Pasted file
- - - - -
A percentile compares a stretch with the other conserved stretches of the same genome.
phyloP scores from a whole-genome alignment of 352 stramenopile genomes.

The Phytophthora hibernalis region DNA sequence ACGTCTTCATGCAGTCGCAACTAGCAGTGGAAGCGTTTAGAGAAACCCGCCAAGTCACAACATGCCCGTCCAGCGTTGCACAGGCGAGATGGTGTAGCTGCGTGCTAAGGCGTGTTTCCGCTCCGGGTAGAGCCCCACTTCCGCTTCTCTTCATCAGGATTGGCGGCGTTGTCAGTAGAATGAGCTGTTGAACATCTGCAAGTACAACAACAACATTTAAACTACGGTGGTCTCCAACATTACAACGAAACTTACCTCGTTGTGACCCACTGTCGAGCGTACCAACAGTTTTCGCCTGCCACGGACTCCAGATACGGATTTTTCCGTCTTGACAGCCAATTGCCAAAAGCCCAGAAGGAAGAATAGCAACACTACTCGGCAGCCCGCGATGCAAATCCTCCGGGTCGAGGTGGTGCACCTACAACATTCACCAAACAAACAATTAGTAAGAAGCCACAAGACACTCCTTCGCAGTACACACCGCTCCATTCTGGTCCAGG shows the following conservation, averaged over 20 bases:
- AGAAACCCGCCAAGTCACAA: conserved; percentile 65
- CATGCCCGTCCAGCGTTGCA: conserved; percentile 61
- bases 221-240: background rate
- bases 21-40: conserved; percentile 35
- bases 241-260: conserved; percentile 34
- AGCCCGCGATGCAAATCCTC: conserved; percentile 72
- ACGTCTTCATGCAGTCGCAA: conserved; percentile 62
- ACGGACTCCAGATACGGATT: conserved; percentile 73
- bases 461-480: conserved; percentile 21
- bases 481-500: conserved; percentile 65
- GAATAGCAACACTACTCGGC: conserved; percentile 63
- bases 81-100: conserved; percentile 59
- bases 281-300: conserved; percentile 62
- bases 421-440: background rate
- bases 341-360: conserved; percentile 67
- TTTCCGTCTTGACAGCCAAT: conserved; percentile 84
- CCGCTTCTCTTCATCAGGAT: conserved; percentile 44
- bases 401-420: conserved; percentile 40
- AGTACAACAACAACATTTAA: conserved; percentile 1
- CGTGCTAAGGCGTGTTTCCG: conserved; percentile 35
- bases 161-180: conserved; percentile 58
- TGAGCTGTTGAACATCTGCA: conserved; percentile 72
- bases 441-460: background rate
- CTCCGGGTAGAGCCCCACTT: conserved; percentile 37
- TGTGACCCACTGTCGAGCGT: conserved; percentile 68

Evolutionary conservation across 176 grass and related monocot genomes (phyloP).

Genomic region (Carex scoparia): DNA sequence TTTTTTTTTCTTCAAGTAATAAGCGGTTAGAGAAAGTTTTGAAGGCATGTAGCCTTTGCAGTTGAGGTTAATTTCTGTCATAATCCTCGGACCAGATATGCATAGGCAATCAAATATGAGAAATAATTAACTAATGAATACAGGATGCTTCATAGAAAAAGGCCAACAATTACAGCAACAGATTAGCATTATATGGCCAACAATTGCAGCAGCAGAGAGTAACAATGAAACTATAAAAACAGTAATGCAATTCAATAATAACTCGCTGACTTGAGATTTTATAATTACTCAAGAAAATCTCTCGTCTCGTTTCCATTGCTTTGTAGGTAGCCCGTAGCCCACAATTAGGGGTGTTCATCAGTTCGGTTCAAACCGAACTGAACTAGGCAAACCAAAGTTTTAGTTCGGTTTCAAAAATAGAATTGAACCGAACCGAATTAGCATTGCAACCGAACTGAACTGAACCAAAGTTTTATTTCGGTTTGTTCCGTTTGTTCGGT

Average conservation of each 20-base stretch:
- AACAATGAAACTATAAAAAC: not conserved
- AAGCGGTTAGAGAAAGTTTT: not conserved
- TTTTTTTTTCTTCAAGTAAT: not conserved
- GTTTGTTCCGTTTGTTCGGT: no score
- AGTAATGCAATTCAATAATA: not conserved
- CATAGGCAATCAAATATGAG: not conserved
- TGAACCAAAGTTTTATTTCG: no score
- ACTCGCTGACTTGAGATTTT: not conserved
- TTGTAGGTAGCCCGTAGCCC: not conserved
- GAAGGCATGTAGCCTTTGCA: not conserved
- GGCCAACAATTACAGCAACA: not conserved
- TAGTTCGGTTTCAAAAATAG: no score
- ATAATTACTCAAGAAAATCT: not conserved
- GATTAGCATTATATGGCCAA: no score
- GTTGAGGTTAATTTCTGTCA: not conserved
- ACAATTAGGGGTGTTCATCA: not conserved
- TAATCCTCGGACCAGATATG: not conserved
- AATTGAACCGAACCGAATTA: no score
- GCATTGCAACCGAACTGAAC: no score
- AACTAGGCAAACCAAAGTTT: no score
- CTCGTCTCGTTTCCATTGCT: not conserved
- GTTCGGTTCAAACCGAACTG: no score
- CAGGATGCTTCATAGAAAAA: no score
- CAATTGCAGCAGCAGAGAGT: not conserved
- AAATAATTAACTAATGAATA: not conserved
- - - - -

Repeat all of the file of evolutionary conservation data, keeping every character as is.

A percentile compares a stretch with the other conserved stretches of the same genome.
phyloP scores from a whole-genome alignment of 352 stramenopile genomes.

The Phytophthora hibernalis region DNA sequence ACGTCTTCATGCAGTCGCAACTAGCAGTGGAAGCGTTTAGAGAAACCCGCCAAGTCACAACATGCCCGTCCAGCGTTGCACAGGCGAGATGGTGTAGCTGCGTGCTAAGGCGTGTTTCCGCTCCGGGTAGAGCCCCACTTCCGCTTCTCTTCATCAGGATTGGCGGCGTTGTCAGTAGAATGAGCTGTTGAACATCTGCAAGTACAACAACAACATTTAAACTACGGTGGTCTCCAACATTACAACGAAACTTACCTCGTTGTGACCCACTGTCGAGCGTACCAACAGTTTTCGCCTGCCACGGACTCCAGATACGGATTTTTCCGTCTTGACAGCCAATTGCCAAAAGCCCAGAAGGAAGAATAGCAACACTACTCGGCAGCCCGCGATGCAAATCCTCCGGGTCGAGGTGGTGCACCTACAACATTCACCAAACAAACAATTAGTAAGAAGCCACAAGACACTCCTTCGCAGTACACACCGCTCCATTCTGGTCCAGG shows the following conservation, averaged over 20 bases:
- AGAAACCCGCCAAGTCACAA: conserved; percentile 65
- CATGCCCGTCCAGCGTTGCA: conserved; percentile 61
- bases 221-240: background rate
- bases 21-40: conserved; percentile 35
- bases 241-260: conserved; percentile 34
- AGCCCGCGATGCAAATCCTC: conserved; percentile 72
- ACGTCTTCATGCAGTCGCAA: conserved; percentile 62
- ACGGACTCCAGATACGGATT: conserved; percentile 73
- bases 461-480: conserved; percentile 21
- bases 481-500: conserved; percentile 65
- GAATAGCAACACTACTCGGC: conserved; percentile 63
- bases 81-100: conserved; percentile 59
- bases 281-300: conserved; percentile 62
- bases 421-440: background rate
- bases 341-360: conserved; percentile 67
- TTTCCGTCTTGACAGCCAAT: conserved; percentile 84
- CCGCTTCTCTTCATCAGGAT: conserved; percentile 44
- bases 401-420: conserved; percentile 40
- AGTACAACAACAACATTTAA: conserved; percentile 1
- CGTGCTAAGGCGTGTTTCCG: conserved; percentile 35
- bases 161-180: conserved; percentile 58
- TGAGCTGTTGAACATCTGCA: conserved; percentile 72
- bases 441-460: background rate
- CTCCGGGTAGAGCCCCACTT: conserved; percentile 37
- TGTGACCCACTGTCGAGCGT: conserved; percentile 68

Evolutionary conservation across 176 grass and related monocot genomes (phyloP).

Genomic region (Carex scoparia): DNA sequence TTTTTTTTTCTTCAAGTAATAAGCGGTTAGAGAAAGTTTTGAAGGCATGTAGCCTTTGCAGTTGAGGTTAATTTCTGTCATAATCCTCGGACCAGATATGCATAGGCAATCAAATATGAGAAATAATTAACTAATGAATACAGGATGCTTCATAGAAAAAGGCCAACAATTACAGCAACAGATTAGCATTATATGGCCAACAATTGCAGCAGCAGAGAGTAACAATGAAACTATAAAAACAGTAATGCAATTCAATAATAACTCGCTGACTTGAGATTTTATAATTACTCAAGAAAATCTCTCGTCTCGTTTCCATTGCTTTGTAGGTAGCCCGTAGCCCACAATTAGGGGTGTTCATCAGTTCGGTTCAAACCGAACTGAACTAGGCAAACCAAAGTTTTAGTTCGGTTTCAAAAATAGAATTGAACCGAACCGAATTAGCATTGCAACCGAACTGAACTGAACCAAAGTTTTATTTCGGTTTGTTCCGTTTGTTCGGT

Average conservation of each 20-base stretch:
- AACAATGAAACTATAAAAAC: not conserved
- AAGCGGTTAGAGAAAGTTTT: not conserved
- TTTTTTTTTCTTCAAGTAAT: not conserved
- GTTTGTTCCGTTTGTTCGGT: no score
- AGTAATGCAATTCAATAATA: not conserved
- CATAGGCAATCAAATATGAG: not conserved
- TGAACCAAAGTTTTATTTCG: no score
- ACTCGCTGACTTGAGATTTT: not conserved
- TTGTAGGTAGCCCGTAGCCC: not conserved
- GAAGGCATGTAGCCTTTGCA: not conserved
- GGCCAACAATTACAGCAACA: not conserved
- TAGTTCGGTTTCAAAAATAG: no score
- ATAATTACTCAAGAAAATCT: not conserved
- GATTAGCATTATATGGCCAA: no score
- GTTGAGGTTAATTTCTGTCA: not conserved
- ACAATTAGGGGTGTTCATCA: not conserved
- TAATCCTCGGACCAGATATG: not conserved
- AATTGAACCGAACCGAATTA: no score
- GCATTGCAACCGAACTGAAC: no score
- AACTAGGCAAACCAAAGTTT: no score
- CTCGTCTCGTTTCCATTGCT: not conserved
- GTTCGGTTCAAACCGAACTG: no score
- CAGGATGCTTCATAGAAAAA: no score
- CAATTGCAGCAGCAGAGAGT: not conserved
- AAATAATTAACTAATGAATA: not conserved